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Again - as long as the US forces are there, no investment will take place in the Iraq oil sector (and no, the Norwegian DNO in Kurdistan does not count, it's a ridiculously small operation by any standard).

So it's pointless. Completely. Irredeemably.

In the long run, we're all dead. John Maynard Keynes

by Jerome a Paris (etg@eurotrib.com) on Thu Oct 25th, 2007 at 05:10:26 PM EST
[ Parent ]
You may well be right that it is irredeemably pointless and I agree there won't be any investing before Iraq is "pacified".

But many people said it was pointless before invasion began and they still did it. The signs point to long-term and intensive military presence. The generals seem to think so. They must think they will eventually pacify the place or at least part of it, as crazy as it may seem to us. Moreover, they have to pacify Iraq whether or not they attack Iran. I must say I have always thought they would end up balkanizing Iraq. They were well aware of the great probability of Iraq splitting up if they went in as Cheney said in 1994. The fall back position could be to make a deal with the kurds for a homeland while grabbing as much of the Kirkuk area for its oil. They'd end up controlling more or less half (?) of known reserves in Iraq. I hate to think of what the future has in store for Iraqis.

Attacking Iran seems extremely risky and I don't think they'd take the gamble. Unless they are nuts of course, but I have to acknowledge a more machiavelian view of the state than their allowing the crazies to run the asylum.

by Fete des fous on Thu Oct 25th, 2007 at 06:33:39 PM EST
[ Parent ]
I believe the vast majority of Iraqi oil is in the shiite south, but I might be wrong.

Peak oil is not an energy crisis. It is a liquid fuel crisis.
by Starvid on Thu Oct 25th, 2007 at 06:37:29 PM EST
[ Parent ]
There is also a lot of oil around Kirkuk.

It is interesting that most of Saudi Arabia's oil is also under shiite territory, in Saudi Arabia's shiite North.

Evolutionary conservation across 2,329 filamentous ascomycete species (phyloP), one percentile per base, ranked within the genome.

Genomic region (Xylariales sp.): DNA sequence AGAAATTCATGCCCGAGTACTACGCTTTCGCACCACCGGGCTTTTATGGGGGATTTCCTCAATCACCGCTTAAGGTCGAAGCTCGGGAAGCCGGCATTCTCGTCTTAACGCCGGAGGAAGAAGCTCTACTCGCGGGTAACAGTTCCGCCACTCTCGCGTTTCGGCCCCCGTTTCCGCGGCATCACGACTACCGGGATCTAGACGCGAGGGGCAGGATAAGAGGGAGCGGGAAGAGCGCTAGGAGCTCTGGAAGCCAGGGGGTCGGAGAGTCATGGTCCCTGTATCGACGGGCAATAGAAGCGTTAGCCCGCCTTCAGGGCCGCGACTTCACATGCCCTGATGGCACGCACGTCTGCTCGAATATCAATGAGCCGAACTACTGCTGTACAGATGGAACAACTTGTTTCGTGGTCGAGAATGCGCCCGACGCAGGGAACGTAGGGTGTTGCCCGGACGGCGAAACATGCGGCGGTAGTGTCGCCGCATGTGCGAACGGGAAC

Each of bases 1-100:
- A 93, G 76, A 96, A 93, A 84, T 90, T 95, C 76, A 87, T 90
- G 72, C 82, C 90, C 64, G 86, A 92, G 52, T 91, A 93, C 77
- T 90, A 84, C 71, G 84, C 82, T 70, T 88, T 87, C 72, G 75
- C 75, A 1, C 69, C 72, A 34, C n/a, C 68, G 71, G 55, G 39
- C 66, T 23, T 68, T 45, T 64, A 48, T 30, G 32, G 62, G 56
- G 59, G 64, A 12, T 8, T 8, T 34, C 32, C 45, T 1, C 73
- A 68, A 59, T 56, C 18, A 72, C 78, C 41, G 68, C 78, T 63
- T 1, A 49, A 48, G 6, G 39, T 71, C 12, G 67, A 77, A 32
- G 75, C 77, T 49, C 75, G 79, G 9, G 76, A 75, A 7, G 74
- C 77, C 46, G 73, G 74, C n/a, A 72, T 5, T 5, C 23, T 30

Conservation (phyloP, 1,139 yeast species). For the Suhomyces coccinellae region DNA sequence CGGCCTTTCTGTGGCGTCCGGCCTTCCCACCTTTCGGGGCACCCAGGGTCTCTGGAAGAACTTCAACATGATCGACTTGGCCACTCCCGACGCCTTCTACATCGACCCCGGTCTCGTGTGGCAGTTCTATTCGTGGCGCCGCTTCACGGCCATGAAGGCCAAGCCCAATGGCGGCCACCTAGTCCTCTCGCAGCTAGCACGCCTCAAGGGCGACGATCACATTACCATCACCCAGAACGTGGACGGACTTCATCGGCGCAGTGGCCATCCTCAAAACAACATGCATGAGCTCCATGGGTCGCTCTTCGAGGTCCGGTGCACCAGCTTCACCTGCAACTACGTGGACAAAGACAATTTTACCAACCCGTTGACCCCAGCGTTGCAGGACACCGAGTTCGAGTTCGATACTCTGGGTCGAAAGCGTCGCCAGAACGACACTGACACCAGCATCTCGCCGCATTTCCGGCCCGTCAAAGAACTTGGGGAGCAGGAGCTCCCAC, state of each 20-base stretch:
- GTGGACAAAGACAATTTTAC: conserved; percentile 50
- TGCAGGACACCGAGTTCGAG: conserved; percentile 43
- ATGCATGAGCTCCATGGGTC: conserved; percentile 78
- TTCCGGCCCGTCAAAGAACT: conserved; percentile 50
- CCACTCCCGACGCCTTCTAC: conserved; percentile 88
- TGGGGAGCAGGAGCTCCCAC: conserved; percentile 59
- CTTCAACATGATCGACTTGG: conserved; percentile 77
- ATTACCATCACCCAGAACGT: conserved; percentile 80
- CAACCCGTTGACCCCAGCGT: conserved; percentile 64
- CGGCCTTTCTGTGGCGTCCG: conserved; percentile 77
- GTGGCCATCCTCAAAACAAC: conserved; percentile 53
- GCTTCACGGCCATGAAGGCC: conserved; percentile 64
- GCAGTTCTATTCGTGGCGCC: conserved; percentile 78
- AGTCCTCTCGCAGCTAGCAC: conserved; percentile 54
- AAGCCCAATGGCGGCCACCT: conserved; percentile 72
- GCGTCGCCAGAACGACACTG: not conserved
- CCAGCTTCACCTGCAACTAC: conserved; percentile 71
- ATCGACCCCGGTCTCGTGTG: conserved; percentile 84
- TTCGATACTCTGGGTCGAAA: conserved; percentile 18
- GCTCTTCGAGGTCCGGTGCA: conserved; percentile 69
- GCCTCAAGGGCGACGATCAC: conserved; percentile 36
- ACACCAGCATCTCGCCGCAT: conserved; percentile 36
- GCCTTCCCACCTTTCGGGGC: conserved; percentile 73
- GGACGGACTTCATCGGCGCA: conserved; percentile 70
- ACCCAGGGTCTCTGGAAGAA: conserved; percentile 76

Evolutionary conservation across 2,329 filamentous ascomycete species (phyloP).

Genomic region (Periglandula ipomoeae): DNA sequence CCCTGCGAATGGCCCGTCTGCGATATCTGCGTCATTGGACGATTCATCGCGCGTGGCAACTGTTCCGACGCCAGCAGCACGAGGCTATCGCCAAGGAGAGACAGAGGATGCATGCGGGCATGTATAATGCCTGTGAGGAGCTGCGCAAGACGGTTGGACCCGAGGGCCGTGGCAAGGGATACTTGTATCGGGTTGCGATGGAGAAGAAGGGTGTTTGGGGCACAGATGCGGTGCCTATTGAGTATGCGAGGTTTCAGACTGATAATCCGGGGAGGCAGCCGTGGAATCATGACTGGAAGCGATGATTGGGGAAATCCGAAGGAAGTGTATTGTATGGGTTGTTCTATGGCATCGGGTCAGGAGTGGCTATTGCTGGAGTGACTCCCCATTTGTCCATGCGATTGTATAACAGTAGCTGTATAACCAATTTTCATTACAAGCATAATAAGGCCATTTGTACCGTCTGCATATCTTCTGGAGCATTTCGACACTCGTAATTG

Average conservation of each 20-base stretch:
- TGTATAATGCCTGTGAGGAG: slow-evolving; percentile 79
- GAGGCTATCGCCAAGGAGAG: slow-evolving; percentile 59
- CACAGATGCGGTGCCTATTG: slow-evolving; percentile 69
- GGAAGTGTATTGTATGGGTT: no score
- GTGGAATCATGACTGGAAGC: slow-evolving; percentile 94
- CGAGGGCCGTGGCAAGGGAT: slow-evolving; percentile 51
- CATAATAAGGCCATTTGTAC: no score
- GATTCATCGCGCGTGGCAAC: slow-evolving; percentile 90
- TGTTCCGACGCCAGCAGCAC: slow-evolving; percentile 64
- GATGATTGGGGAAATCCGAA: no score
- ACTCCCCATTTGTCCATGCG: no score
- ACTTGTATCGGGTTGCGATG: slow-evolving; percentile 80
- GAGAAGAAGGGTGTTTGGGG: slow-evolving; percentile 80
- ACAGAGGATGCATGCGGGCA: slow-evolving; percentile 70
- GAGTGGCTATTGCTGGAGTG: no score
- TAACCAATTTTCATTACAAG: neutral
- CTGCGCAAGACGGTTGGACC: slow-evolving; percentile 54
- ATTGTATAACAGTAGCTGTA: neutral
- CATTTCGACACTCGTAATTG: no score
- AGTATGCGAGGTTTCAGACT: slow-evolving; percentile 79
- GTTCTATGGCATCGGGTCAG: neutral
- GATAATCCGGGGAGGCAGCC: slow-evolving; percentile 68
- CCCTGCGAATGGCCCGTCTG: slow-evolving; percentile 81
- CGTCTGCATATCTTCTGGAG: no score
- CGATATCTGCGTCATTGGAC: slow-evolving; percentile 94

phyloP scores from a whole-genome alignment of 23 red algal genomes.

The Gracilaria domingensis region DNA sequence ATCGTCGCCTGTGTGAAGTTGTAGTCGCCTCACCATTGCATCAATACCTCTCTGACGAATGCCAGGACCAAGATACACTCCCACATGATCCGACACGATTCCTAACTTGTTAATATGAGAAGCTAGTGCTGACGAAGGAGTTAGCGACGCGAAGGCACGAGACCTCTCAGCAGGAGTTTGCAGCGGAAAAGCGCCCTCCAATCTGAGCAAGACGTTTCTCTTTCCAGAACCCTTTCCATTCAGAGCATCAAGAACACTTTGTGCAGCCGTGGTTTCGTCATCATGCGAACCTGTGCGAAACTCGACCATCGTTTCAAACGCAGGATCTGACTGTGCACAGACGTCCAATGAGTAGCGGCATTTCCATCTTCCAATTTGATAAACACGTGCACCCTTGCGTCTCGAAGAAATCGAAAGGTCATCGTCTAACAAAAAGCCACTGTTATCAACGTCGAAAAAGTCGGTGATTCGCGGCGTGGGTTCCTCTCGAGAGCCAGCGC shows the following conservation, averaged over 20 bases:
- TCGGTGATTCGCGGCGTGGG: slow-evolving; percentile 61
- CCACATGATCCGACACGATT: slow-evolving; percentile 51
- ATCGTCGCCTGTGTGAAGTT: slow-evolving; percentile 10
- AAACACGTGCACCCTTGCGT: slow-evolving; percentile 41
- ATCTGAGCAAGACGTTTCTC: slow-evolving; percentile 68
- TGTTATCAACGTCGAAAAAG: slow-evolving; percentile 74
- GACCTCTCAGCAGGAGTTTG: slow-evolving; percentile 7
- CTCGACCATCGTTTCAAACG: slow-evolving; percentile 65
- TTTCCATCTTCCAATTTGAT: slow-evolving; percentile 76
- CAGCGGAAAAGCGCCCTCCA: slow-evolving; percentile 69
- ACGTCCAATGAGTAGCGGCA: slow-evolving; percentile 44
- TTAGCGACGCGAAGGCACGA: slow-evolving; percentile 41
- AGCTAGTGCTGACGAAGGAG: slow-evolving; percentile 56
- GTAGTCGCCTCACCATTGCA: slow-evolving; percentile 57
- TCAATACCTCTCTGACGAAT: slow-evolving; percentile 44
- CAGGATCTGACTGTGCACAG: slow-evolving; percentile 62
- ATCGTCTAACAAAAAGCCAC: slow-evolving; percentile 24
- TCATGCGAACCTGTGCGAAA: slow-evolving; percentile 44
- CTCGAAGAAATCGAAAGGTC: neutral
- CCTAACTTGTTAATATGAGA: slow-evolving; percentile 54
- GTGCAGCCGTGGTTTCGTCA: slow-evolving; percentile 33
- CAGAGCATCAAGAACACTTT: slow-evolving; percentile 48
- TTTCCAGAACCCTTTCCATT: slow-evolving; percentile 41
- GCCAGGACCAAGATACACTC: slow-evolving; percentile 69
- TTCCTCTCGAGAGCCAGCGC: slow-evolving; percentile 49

We have met the enemy, and it is us — Pogo

by Migeru (migeru at eurotrib dot com) on Thu Oct 25th, 2007 at 06:48:45 PM EST
[ Parent ]
Yes, there is oil at Kirkuk. The field was actually found as early as 1927 IIRC, and the wells were immediatly plugged by the international oil companies to keep the price of oil up. Oh the irony.

But I think there is far more oil in the south. Maybe proprotions like 4 to 1, or something like that.

Peak oil is not an energy crisis. It is a liquid fuel crisis.

by Starvid on Thu Oct 25th, 2007 at 06:54:56 PM EST
[ Parent ]
The infrastructure in the North is a deal better, though - or less shot up, at least. As far as I've heard from our newsies, the oil is split roughly fifty-fifty between the North and South of Iraq. It's the centre that's out of luck.

- Jake

Friends come and go. Enemies accumulate.

by JakeS (JangoSierra 'at' gmail 'dot' com) on Thu Oct 25th, 2007 at 06:57:33 PM EST
[ Parent ]
It is what I remembered as well but after reading Starvid's comment I looked it up and it appears the reserve distribution is 20% in the North and 70% in the South. I'll have to think about that because it may change my opinion on the need they have to deal with Iran in some fashion.
by Fete des fous on Thu Oct 25th, 2007 at 07:26:15 PM EST
[ Parent ]
71% of available reserves are in a relatively small area in the south west of Iraq (thought it was the south east, but I was wrong). See David Sinclair's diary An Answer for Iraq.
by nanne (zwaerdenmaecker@gmail.com) on Fri Oct 26th, 2007 at 03:45:25 AM EST
[ Parent ]

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